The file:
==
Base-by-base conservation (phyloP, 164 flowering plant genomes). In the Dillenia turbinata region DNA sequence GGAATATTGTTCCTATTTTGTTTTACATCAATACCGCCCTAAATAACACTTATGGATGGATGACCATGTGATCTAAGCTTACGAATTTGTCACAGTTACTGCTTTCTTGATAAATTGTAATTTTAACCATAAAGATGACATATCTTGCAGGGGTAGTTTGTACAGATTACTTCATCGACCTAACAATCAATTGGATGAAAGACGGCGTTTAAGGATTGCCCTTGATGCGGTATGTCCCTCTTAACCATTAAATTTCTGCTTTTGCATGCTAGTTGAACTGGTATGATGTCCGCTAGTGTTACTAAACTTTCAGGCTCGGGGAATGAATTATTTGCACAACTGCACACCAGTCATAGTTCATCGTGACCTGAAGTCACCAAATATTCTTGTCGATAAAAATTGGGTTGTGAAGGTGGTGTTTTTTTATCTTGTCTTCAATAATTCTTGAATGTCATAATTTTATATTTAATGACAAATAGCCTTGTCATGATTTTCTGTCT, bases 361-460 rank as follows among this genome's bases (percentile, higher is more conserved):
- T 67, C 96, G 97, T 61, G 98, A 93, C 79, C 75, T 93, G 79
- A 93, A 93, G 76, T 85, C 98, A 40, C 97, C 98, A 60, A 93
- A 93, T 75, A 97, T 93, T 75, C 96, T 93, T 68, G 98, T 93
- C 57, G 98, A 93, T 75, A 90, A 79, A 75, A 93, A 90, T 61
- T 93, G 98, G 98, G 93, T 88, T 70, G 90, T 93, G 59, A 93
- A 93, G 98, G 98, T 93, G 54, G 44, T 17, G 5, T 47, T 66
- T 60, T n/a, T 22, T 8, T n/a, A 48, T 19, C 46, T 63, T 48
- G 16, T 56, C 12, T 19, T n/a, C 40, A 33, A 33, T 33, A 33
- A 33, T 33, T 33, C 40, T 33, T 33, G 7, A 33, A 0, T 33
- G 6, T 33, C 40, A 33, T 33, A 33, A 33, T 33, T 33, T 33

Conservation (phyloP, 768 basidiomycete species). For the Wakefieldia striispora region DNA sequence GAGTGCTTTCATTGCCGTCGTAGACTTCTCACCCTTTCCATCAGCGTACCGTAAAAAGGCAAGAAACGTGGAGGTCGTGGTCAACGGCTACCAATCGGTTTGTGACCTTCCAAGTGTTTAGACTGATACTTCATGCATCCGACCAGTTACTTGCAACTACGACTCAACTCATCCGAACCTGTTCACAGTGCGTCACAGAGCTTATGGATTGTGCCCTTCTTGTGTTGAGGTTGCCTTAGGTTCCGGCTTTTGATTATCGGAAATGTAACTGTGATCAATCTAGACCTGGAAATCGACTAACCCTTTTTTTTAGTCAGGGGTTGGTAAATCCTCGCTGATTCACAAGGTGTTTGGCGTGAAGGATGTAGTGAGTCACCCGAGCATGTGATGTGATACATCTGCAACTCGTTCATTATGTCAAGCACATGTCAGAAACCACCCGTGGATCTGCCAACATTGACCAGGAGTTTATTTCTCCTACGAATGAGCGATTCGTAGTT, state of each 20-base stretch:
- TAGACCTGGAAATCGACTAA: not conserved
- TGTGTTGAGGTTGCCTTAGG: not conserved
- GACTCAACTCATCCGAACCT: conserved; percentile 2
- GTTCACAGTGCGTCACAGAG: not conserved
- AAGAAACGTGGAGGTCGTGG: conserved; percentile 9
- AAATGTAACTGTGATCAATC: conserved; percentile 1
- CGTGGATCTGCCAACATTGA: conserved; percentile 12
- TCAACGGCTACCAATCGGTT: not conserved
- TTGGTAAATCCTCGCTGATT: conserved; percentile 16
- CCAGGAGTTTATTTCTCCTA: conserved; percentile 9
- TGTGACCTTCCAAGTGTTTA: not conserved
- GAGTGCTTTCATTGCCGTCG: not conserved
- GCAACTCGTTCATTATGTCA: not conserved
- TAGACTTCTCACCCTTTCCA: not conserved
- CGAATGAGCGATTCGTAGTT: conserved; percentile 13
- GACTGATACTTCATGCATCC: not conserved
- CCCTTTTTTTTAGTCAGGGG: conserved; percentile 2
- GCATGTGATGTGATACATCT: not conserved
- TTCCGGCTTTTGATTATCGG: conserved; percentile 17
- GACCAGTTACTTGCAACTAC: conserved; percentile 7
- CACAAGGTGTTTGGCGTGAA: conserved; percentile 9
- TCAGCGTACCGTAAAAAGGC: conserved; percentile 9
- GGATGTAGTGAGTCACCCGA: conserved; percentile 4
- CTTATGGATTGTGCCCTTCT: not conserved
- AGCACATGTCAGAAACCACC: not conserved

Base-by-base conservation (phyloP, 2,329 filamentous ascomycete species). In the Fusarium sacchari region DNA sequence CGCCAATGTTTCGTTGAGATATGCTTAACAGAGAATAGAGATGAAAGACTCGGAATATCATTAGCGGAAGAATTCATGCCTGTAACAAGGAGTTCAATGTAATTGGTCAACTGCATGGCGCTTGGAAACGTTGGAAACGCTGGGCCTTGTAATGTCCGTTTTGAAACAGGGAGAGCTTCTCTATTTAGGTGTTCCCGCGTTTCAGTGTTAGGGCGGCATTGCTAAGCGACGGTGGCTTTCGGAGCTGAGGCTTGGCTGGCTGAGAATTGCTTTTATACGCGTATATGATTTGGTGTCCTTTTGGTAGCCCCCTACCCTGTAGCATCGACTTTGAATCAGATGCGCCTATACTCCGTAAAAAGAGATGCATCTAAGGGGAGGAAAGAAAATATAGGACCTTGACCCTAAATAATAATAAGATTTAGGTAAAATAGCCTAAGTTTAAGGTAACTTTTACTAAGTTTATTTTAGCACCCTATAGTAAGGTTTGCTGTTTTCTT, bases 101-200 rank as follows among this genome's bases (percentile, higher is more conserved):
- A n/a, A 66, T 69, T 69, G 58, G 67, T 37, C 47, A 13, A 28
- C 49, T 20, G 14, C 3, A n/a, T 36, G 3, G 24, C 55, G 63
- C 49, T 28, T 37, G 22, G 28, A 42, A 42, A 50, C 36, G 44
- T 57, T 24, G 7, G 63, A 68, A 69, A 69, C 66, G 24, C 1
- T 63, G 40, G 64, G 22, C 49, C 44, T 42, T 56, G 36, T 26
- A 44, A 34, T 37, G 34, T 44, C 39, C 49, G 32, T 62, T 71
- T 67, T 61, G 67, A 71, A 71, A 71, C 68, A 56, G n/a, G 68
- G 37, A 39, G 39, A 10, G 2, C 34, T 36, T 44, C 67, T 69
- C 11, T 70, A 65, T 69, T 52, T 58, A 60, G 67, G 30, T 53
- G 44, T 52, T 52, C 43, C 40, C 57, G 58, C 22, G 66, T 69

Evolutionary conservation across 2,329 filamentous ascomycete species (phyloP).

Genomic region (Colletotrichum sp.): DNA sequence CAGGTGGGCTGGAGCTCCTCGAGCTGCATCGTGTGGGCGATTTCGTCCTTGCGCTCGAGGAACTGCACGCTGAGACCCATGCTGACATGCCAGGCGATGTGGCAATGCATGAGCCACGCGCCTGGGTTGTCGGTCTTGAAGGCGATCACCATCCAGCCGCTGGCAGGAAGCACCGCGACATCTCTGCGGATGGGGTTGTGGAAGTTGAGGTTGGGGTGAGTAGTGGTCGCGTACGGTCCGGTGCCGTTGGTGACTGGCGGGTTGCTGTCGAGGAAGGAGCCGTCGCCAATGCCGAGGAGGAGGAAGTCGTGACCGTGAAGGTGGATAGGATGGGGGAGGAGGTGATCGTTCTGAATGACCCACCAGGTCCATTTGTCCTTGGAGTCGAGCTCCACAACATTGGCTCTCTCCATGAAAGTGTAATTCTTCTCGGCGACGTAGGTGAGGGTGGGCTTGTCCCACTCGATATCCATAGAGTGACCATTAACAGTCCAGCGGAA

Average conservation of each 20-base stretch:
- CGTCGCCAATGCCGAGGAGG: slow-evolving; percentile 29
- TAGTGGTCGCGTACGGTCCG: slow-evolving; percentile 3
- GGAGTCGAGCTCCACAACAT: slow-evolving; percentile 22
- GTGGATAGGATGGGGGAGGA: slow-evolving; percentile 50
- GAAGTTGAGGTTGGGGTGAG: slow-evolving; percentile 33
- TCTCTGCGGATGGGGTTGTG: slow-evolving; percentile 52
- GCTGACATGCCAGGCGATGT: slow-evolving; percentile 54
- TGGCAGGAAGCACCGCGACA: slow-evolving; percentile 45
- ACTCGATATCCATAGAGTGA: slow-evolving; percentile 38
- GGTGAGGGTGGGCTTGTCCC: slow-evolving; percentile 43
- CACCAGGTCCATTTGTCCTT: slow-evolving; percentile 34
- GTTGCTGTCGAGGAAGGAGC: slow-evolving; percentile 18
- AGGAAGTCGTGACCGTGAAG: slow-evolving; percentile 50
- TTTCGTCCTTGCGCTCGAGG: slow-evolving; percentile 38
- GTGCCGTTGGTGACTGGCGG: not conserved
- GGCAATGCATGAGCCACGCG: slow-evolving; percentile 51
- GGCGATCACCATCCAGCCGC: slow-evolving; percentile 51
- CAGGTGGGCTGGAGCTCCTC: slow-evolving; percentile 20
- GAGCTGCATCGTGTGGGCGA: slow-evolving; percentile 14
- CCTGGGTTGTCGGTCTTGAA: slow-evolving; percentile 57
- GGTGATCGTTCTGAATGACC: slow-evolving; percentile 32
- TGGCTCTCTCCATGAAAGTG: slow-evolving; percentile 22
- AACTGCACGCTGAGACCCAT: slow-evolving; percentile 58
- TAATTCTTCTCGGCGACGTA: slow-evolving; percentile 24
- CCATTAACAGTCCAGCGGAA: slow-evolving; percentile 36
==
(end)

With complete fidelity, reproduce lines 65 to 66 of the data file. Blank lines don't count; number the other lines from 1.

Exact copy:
- TTTCGTCCTTGCGCTCGAGG: slow-evolving; percentile 38
- GTGCCGTTGGTGACTGGCGG: not conserved